Lawyer Christina Cagnina wanted to make the criminal justice system better when she started participating in a program in Onondaga County, New York, to represent those who cannot afford legal representation. But after 14 years, she felt she couldn’t anymore under her county’s system. Individuals might spend days in jail before defendants even made contact with her. Defendants who were low flight risk were sent to jail while they waited for trial, because lawyers missed arraignments altogether.
Days in jail would become weeks, months, and years for many defendants, who become significantly more likely to eventually plead guilty or be convicted once they are stuck in jail pending trial. That’s because the power dynamic shifts. Clients have little access to resources behind bars. And jail is used as “ransom” to extract plea deals, as National Association for Criminal Defense Lawyers’ Norma Reimer put it last year.
A new report from the New York Civil Liberties Union reveals that defendants who can’t afford a private lawyer routinely appear at arraignments without a court-appointed counsel in several counties, despite a New York court ruling that held the right to a lawyer applies at that phase of the case. When lawyers do enter an indigent defendant’s case, they have felony caseloads up to five times the maximum loads recommended by experts and bar associations. In Suffolk County, appointed lawyers did not consult experts in a single case they handled. And in Onondaga County, the funds spent on prosecutor investigations is nearly 35 times the money devoted to investigations for criminal defendants:
CREDIT: New York Civil Liberties Union
For Lane Lozell, accused of stealing $20, time in jail meant losing his job. Not having a lawyer at his arraignment meant he was sent to jail pending trial when he was not able to afford the $2,500 bail. And being in jail pending trial meant he could not even make contact when his lawyer when he had one. After months of not hearing from his lawyer, he pleaded guilty to three months in jail to end his incarceration.
James Adams also lost his job. He had a lawyer in a case accusing him of stealing deodorant from a drug store, but he couldn’t reach him from behind bars. When he used his jail phone calls to try to reach his attorney, his voice mailbox was full, and his office did not accept collect calls. Even after hints from the judge that Adams had been overcharged with felony burglary and robbery, Adams’ lawyer did not file a motion to dismiss — until the judge ordered him to do to so.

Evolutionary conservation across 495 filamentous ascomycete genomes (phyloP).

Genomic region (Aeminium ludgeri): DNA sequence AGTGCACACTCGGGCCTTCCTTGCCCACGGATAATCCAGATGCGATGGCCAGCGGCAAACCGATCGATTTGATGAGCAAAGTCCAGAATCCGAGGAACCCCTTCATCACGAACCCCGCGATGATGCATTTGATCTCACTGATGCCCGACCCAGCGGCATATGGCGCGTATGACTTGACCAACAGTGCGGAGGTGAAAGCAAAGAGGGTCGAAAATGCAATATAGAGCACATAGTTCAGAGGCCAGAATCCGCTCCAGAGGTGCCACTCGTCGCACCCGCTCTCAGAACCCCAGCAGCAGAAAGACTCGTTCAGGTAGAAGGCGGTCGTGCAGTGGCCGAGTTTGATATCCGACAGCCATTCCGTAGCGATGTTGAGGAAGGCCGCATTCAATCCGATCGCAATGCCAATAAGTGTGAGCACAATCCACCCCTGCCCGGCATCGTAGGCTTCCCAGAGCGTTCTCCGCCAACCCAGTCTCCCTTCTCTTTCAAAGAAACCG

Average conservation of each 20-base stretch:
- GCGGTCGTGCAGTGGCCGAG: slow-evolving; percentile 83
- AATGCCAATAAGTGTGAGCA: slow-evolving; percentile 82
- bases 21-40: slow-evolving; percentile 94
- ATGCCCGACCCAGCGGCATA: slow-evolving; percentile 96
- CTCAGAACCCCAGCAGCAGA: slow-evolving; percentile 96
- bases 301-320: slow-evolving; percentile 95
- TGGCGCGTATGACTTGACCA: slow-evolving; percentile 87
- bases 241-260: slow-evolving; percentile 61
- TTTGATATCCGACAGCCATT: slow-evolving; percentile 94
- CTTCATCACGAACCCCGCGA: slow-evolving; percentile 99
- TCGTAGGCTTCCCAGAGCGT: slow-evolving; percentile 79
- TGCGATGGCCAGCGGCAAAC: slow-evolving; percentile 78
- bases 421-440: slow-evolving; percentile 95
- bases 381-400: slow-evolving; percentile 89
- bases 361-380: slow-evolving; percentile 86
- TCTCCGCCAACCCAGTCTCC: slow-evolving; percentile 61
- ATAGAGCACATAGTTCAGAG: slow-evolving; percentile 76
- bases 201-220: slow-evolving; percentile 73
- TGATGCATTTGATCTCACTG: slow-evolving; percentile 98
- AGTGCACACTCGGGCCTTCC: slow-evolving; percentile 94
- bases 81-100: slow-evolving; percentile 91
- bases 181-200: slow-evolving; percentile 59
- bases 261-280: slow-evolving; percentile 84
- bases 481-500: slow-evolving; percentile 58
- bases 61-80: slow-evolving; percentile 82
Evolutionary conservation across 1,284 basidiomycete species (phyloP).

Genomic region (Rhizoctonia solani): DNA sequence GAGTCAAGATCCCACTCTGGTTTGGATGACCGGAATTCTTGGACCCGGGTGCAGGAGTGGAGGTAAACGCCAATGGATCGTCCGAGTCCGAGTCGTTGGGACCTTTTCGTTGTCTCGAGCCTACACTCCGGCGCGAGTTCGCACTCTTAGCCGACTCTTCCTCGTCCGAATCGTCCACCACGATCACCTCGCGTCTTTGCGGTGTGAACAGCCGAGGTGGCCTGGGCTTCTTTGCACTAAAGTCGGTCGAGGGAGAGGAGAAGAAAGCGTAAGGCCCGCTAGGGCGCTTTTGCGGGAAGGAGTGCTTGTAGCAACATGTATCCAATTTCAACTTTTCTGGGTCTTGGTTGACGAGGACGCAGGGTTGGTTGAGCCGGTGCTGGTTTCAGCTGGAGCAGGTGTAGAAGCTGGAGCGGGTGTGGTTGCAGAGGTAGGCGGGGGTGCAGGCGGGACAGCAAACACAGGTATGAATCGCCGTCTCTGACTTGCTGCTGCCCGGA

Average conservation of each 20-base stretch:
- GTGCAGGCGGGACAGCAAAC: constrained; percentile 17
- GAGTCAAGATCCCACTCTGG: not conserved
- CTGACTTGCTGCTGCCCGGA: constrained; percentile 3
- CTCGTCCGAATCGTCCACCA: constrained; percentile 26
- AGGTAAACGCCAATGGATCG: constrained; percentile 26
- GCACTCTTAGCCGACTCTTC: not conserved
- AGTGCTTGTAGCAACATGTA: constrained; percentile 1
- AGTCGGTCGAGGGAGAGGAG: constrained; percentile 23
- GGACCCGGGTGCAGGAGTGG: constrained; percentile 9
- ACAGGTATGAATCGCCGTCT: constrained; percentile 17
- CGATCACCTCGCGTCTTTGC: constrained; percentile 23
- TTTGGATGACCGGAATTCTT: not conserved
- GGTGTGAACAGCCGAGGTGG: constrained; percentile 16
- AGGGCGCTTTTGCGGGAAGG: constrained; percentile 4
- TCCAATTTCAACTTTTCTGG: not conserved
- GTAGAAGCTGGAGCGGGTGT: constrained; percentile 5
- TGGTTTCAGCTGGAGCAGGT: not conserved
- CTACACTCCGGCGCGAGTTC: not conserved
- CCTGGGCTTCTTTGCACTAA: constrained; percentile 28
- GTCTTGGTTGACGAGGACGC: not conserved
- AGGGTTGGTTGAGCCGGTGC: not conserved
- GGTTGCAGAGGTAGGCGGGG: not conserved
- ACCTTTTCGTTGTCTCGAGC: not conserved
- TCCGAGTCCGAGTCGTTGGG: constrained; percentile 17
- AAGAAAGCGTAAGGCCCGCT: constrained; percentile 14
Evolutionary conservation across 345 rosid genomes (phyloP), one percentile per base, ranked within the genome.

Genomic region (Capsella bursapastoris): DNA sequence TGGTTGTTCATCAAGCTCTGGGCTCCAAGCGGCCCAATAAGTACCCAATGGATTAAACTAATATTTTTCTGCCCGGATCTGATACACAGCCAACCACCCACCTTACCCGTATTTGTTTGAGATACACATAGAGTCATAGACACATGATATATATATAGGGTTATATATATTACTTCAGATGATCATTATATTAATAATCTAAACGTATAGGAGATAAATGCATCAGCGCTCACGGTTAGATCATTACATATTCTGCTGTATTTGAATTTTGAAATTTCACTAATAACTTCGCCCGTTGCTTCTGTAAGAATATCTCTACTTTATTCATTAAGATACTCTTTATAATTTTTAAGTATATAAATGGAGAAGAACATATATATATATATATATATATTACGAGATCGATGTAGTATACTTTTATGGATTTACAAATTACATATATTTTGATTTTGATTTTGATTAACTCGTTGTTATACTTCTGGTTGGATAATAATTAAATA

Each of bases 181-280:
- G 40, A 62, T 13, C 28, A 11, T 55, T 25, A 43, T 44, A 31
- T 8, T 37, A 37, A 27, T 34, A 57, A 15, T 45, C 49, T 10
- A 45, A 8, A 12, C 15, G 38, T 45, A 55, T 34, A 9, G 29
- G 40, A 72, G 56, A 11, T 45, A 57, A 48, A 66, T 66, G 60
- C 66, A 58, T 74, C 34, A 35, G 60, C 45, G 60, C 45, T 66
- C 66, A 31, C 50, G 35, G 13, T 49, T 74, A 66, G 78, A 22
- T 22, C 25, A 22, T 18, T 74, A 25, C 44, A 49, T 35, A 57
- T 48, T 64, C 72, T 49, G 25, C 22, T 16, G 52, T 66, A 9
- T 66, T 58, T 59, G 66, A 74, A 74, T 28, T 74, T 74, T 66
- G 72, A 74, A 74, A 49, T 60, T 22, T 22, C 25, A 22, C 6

Ray Robinson was arrested after his girlfriend reported that she had threatened to kill him. After getting a call from the police, he voluntarily appeared at the police station because he knew he was innocent. But when he got there he was arrested and placed in a holding cell, his phone confiscated. Robinson’s lawyer urged him to plead guilty to a felony, but for months, Robinson urged his lawyer to just look at the text messages on his phone. When Robinson finally convinced the judge to review the evidence, both the prosecutor and public defender looked at his text message, and agreed that Robinson was guilty of nothing more than a violation warranting a fine. “Half a year of court proceedings could have been avoided if Robinson’s attorney had looked at one single piece of evidence — the text message on Robinson’s phone,” the report explains.
Lawyers in several of these cases arguably fell short of their constitutional duty to provide effective assistance of counsel. But they don’t have the time or the resources to do otherwise. Cagnina recalled numerous times when a client sat in jail for days because no one contacted her office to tell her about an arraignment before a long weekend. “If a person had a private attorney, they’d be able to get ahold of them right away,” she said. Cagnina, who worked in Onondaga County, said it was “next to impossible” to get investigators who would work on her cases because of the “miserably low compensation rate.”
“I was never able to represent people the way I wanted to or the way the Constitution required,” she said. The NYCLU’s Corey Stoughton said lawyers are “overwhelmed by hundreds more cases than any person, even a superhuman lawyer, could handle.”
This is nothing new for New York. Eight years ago, a commission appointed by the state high court’s chief judge found that the indigent defense system was in crisis, and that “the right to the effective assistance of counsel, guaranteed by both the federal and state constitutions, is not being provided to a large portion of those who are entitled to it.” As a result of that report, the state formed the Office of Indigent Legal Services, which has been aiming to oversee a county-by-county system for assigning lawyers to those who can’t afford them.
The New York Civil Liberties Union also filed a lawsuit in 2007 to challenge the system in the several counties highlighted in this report. That lawsuit is scheduled to finally go to trial next month, and is being deemed the first of its kind by NYCLU. The U.S. Supreme Court held in 1962 that defendants who cannot afford a lawyer are entitled to have one appointed. But in the years since, report after report has suggested that right is illusory only.
Authorities around the country have recognized that the public defense system is inadequate. Last year, the Department of Justice intervened in a Washington state case challenging the indigent defense system, and declared that the right to counsel is in “crisis.” The federal judge in that case agreed with plaintiffs that lawyers who spend less than an hour per case amount to little more than a “warm body and a law degree.” In other jurisdictions, some lawyers have between 7 and 32 minutes per case.